The euro edged up against the dollar on Monday but came off early highs as investors concluded that although European bank stress tests revealed no horrors they delivered no compelling reason to buy the single currency.

Relief that just seven of 91 banks failed the tests, including six in Spain and Greece, for an overall capital shortfall of 3.5 billion euros was marred by concerns that the tests were not stringent enough.

An initial appetite for risk faded, with European shares down 0.3 percent .FTEU3 and U.S. stock futures lower.

The stress tests failed to inspire much of a euro/dollar rally, but at the same time there is no reason for bears to start selling the euro aggressively either, said Roberto Mialich, currency strategist at Unicredit in Milan.

By 7:20 a.m. ET, the euro was 0.2 percent higher against the dollar at $1.2923 but off a session high of $1.2958.

Technical analysts said the euro may push toward $1.3125, the 38.2 percent retracement of the December to June move.

To do that, however, it would need to sustain a move above $1.30, a level it has not retested since hitting a 10-week high around $1.3028 early last week.

The euro's downside was also seen limited while it remained above support at $1.2870 -- its 100-day moving average -- and last week's low around $1.2730, leaving it hemmed in within a range for the time being.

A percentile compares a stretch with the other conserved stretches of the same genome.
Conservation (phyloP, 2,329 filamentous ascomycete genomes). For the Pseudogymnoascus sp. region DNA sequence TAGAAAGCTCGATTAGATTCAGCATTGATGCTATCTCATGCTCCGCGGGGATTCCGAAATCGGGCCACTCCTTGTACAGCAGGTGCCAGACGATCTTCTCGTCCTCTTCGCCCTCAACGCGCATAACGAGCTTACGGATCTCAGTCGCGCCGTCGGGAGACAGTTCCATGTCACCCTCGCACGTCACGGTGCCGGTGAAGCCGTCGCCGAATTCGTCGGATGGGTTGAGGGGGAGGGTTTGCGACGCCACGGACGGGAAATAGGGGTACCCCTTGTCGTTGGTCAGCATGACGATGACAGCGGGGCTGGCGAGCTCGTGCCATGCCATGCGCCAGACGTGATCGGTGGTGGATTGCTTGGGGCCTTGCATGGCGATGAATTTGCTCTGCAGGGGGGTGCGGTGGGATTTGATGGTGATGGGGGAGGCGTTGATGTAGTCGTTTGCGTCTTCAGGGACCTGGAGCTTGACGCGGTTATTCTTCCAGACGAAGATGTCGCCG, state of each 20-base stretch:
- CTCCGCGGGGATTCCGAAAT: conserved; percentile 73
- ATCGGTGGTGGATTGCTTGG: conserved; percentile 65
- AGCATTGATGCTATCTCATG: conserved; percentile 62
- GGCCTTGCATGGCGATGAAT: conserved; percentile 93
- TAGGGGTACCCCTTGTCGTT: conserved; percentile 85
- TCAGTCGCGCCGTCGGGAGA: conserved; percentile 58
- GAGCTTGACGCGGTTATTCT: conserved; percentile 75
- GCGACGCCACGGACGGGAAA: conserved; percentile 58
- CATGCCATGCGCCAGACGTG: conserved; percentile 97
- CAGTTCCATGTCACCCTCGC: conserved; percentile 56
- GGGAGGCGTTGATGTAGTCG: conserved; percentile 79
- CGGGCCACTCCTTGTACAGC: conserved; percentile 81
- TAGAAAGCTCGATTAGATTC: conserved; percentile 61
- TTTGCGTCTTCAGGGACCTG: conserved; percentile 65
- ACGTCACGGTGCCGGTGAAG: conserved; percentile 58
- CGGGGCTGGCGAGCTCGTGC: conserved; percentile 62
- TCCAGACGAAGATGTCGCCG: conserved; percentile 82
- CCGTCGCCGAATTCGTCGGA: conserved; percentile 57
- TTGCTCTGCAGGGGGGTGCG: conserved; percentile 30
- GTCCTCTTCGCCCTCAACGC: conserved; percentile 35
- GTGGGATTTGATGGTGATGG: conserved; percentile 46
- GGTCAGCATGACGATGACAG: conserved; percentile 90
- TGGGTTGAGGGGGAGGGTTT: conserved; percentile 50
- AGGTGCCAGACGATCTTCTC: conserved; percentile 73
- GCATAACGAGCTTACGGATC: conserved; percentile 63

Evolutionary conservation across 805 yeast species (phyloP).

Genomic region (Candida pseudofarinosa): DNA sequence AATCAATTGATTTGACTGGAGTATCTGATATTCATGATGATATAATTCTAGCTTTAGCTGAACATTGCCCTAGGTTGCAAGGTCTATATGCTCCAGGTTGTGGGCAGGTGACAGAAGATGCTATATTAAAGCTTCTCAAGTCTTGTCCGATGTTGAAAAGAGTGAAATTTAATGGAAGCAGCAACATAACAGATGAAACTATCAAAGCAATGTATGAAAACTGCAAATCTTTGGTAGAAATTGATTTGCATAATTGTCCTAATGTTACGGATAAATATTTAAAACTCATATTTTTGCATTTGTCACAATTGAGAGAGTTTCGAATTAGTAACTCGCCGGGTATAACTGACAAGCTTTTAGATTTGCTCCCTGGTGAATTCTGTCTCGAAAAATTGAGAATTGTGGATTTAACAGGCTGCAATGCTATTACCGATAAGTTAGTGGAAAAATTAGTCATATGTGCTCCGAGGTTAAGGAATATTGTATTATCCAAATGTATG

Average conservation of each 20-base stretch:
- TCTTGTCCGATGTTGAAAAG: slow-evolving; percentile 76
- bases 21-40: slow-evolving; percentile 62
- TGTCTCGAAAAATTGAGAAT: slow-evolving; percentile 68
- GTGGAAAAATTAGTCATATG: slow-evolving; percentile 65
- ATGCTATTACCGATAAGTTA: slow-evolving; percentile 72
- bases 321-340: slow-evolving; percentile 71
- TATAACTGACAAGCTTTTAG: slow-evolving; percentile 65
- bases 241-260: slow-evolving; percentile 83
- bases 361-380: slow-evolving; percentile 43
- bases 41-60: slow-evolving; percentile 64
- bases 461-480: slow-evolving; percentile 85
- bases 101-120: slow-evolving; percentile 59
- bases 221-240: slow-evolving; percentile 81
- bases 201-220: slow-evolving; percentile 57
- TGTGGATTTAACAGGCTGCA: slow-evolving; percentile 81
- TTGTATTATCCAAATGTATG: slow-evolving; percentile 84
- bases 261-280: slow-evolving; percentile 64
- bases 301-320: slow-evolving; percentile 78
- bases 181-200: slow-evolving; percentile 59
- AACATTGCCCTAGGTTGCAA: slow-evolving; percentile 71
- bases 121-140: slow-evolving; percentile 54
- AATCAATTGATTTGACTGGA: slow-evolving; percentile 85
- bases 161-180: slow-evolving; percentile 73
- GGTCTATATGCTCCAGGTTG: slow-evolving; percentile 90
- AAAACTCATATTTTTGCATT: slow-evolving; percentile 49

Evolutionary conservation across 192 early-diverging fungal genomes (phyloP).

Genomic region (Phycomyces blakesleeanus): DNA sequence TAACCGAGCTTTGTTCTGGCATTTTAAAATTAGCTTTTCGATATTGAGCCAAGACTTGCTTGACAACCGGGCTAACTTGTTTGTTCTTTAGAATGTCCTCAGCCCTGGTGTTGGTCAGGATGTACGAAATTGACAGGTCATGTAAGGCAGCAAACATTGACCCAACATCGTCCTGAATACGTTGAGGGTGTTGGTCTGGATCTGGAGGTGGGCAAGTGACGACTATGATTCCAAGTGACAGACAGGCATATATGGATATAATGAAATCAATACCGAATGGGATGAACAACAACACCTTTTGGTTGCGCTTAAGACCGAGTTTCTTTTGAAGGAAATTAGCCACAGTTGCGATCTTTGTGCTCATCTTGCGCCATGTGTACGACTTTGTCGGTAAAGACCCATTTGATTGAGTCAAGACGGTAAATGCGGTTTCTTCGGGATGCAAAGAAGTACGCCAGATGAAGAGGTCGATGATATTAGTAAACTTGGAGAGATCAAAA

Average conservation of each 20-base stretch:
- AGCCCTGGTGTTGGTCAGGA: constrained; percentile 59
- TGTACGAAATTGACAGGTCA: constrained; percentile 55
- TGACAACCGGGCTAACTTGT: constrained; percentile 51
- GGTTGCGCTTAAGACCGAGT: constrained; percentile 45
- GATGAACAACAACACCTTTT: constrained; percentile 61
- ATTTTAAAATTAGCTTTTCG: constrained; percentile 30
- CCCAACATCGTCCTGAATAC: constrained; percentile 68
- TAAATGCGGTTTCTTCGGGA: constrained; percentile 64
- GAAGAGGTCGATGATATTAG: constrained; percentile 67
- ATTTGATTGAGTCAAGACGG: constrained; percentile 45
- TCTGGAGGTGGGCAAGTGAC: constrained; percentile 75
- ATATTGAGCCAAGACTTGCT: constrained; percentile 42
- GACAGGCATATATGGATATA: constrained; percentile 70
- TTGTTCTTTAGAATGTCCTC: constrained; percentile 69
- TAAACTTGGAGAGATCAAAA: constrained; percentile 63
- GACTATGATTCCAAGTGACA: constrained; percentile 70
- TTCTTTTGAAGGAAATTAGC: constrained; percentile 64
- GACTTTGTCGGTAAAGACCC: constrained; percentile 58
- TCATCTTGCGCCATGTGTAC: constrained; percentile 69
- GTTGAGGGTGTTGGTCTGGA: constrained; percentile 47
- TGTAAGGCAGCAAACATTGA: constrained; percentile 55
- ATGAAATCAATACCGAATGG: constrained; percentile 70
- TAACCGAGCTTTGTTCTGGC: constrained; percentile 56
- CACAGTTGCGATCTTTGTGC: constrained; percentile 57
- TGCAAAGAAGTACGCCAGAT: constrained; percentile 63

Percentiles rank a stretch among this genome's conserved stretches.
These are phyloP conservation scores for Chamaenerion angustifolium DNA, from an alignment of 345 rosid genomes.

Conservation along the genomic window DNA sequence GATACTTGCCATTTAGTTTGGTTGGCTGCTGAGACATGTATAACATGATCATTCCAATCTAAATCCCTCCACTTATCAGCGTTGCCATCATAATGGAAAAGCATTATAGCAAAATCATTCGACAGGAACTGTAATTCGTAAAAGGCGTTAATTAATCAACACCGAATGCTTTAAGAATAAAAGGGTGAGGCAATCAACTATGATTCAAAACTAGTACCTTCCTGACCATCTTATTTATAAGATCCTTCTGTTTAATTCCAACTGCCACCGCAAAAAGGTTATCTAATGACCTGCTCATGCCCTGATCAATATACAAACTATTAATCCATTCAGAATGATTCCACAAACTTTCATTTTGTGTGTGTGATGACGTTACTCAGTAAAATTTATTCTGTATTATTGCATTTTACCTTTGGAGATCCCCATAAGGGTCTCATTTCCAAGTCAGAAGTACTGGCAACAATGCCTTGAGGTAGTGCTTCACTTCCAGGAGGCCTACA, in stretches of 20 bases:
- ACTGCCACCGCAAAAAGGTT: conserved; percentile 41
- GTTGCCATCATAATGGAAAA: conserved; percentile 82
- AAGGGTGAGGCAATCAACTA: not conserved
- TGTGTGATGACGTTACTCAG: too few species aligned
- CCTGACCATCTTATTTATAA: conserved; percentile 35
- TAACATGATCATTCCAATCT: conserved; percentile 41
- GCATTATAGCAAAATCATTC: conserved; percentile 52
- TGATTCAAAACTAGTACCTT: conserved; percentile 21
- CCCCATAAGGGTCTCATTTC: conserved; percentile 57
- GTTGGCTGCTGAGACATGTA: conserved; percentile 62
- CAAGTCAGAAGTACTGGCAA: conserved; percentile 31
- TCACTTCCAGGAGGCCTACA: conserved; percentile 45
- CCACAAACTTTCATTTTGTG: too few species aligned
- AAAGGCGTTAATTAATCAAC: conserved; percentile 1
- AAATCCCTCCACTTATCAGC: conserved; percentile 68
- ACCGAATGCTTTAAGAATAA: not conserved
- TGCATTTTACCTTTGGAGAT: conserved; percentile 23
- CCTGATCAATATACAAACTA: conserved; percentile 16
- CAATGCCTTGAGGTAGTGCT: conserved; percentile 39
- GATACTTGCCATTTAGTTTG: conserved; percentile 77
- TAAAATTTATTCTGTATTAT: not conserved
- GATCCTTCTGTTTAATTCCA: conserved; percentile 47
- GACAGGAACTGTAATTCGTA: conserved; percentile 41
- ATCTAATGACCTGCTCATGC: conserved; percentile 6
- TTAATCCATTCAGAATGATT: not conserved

Any downside lurch has been prevented by the generally reassuring conclusions of the tests ... no surprises as to the vulnerabilities, and no real headache in terms of the required capitalization to bolster their position, said Daragh Maher, deputy head of FX strategy at Credit Agricole CIB.

At the same time, any relief rally for the euro has been curtailed by inevitable criticism about some of the deficiencies of the stress test assumptions.

Some said the euro's gains could be constrained by this week's redemption of maturing euro zone bonds and coupon payments worth some 45 billion euros, according to Citi estimates.

Data from the Commodity Futures Trading Commission showed currency speculators cut net short positions in the euro. Net shorts fell to 24,251 contracts in the week to July 20 compared with 27,050 in the prior week. .


The yen gained broadly as investors stepped back from risk-taking.

The euro hit a seven-week high of 113.49 yen as dealers unwound long yen positions, but then ran into offers from Japanese exporters around 113.30/50 yen.

It was last down 0.4 percent at 112.49 yen, helping to pull the dollar down 0.5 percent to 87.00 yen.

The dollar was expected to remain under pressure after recent weak U.S. housing and manufacturing data. Economists have steadily marked down forecasts for Friday's U.S. second quarter gross domestic product numbers.

The Australian dollar came off a fresh 10-week high of $0.8990, hit on interest rate differentials with the United States, while sterling failed to hold a three-month high of $1.5504 following strong economic data last week.